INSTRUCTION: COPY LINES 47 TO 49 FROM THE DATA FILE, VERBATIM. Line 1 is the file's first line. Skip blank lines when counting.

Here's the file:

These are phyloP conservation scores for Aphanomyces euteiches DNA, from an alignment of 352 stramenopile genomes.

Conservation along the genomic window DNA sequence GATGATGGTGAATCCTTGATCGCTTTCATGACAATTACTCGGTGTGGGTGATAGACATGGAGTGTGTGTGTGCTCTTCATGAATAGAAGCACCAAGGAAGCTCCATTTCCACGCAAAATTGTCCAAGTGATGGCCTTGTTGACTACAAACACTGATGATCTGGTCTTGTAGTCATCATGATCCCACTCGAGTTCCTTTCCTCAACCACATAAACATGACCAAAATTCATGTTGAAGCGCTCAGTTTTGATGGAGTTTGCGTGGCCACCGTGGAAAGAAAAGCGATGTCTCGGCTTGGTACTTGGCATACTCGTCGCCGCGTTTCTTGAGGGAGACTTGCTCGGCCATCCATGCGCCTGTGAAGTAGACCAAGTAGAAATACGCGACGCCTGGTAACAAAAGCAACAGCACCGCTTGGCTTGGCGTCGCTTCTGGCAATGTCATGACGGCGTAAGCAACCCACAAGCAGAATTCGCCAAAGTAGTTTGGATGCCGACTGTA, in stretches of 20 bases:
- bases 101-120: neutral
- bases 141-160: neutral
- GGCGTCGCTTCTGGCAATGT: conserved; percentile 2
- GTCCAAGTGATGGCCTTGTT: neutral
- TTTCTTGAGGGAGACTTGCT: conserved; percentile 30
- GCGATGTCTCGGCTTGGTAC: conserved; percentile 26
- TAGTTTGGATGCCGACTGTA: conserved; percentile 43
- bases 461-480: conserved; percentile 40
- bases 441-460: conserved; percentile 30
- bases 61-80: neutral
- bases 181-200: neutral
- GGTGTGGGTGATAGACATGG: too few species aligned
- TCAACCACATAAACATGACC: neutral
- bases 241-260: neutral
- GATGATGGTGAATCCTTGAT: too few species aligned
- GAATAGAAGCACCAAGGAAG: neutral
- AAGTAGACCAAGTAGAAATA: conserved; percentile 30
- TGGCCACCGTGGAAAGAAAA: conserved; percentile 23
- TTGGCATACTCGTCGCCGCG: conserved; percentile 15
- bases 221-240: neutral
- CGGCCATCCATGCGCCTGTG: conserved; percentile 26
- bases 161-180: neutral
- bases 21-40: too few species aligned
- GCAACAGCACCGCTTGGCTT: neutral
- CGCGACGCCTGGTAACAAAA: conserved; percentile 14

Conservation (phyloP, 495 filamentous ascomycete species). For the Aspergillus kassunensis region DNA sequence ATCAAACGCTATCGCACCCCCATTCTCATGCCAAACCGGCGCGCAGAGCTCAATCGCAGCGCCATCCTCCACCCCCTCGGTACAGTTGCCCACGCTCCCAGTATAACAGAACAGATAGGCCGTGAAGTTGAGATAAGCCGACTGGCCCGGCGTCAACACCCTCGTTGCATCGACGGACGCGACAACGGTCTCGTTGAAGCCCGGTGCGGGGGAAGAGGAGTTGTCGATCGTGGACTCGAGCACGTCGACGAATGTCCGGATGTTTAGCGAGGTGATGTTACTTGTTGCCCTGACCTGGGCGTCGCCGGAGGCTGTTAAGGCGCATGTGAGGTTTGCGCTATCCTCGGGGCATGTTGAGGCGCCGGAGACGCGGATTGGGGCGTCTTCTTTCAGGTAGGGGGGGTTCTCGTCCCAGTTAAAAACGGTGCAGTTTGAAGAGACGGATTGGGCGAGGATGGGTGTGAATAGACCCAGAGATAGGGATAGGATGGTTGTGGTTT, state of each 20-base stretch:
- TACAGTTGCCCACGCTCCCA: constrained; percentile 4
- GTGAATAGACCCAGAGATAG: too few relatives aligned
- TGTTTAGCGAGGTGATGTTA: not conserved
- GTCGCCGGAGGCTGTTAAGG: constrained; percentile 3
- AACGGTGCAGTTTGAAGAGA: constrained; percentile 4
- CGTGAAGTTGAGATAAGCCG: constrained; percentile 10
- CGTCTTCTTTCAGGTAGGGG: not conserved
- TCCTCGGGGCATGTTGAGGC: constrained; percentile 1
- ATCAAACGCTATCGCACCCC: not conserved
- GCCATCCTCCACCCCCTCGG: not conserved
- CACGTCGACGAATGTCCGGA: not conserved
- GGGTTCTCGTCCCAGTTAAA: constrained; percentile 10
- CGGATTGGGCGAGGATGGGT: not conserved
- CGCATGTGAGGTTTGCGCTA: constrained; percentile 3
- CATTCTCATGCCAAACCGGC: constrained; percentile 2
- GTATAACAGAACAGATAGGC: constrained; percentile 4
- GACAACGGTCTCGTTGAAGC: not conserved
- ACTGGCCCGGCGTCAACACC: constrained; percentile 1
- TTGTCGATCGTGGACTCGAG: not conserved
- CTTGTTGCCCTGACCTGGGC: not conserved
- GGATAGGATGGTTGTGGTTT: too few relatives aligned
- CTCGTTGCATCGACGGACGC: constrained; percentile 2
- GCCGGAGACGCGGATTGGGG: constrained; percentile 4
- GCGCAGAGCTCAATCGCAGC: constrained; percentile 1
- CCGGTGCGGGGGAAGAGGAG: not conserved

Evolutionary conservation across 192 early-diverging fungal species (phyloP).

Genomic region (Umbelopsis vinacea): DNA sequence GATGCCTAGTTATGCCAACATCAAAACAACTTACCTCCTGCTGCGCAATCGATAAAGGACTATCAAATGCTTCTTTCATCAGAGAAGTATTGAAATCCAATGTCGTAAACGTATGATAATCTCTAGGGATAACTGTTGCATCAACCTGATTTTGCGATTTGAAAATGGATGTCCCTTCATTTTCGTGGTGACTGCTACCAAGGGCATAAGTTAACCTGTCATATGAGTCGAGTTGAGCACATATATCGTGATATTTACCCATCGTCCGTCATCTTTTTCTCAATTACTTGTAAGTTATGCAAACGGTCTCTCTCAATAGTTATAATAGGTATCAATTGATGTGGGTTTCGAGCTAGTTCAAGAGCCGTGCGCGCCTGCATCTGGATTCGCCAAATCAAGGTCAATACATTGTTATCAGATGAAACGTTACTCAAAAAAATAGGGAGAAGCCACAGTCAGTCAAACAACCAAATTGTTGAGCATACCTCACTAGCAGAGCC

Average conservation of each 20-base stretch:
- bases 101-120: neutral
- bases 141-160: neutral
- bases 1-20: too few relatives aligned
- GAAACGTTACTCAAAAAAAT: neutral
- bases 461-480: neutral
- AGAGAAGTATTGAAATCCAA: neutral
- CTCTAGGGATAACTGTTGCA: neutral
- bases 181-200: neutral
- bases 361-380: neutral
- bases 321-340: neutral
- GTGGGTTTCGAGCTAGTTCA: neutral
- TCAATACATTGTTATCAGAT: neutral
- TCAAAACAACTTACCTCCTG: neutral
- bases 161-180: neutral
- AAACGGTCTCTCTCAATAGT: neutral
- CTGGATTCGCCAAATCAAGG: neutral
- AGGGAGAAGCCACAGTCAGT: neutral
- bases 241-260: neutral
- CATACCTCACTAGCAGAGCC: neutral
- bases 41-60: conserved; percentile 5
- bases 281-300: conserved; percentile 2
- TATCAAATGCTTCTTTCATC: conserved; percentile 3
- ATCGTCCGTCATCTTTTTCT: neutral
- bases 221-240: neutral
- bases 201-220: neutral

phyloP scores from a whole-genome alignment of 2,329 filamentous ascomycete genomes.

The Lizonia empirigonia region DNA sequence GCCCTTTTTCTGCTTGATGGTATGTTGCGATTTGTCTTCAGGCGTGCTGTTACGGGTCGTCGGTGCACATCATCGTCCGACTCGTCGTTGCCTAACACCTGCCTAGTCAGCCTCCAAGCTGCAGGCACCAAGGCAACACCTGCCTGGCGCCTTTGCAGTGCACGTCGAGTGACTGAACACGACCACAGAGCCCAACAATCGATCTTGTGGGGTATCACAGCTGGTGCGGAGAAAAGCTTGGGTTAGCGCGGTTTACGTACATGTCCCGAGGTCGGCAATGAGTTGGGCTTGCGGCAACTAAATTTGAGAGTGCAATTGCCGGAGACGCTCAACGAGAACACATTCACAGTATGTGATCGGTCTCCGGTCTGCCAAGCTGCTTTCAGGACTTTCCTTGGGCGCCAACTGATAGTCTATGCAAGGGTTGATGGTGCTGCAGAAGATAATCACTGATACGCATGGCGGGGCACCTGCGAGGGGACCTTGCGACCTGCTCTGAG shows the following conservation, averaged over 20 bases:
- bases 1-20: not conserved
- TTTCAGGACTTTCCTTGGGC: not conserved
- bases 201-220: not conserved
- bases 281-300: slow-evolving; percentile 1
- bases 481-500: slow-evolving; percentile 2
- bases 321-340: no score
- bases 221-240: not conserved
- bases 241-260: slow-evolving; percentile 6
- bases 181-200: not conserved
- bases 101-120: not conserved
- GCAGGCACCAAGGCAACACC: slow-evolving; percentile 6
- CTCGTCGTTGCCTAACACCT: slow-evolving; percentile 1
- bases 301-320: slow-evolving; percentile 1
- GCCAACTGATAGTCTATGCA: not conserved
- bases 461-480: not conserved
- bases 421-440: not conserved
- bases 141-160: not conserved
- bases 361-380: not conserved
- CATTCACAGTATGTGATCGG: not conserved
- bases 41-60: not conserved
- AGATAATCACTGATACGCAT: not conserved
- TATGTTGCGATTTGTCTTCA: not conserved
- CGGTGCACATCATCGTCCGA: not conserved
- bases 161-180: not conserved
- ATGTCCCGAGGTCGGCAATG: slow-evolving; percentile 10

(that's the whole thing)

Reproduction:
- TTGTCGATCGTGGACTCGAG: not conserved
- CTTGTTGCCCTGACCTGGGC: not conserved
- GGATAGGATGGTTGTGGTTT: too few relatives aligned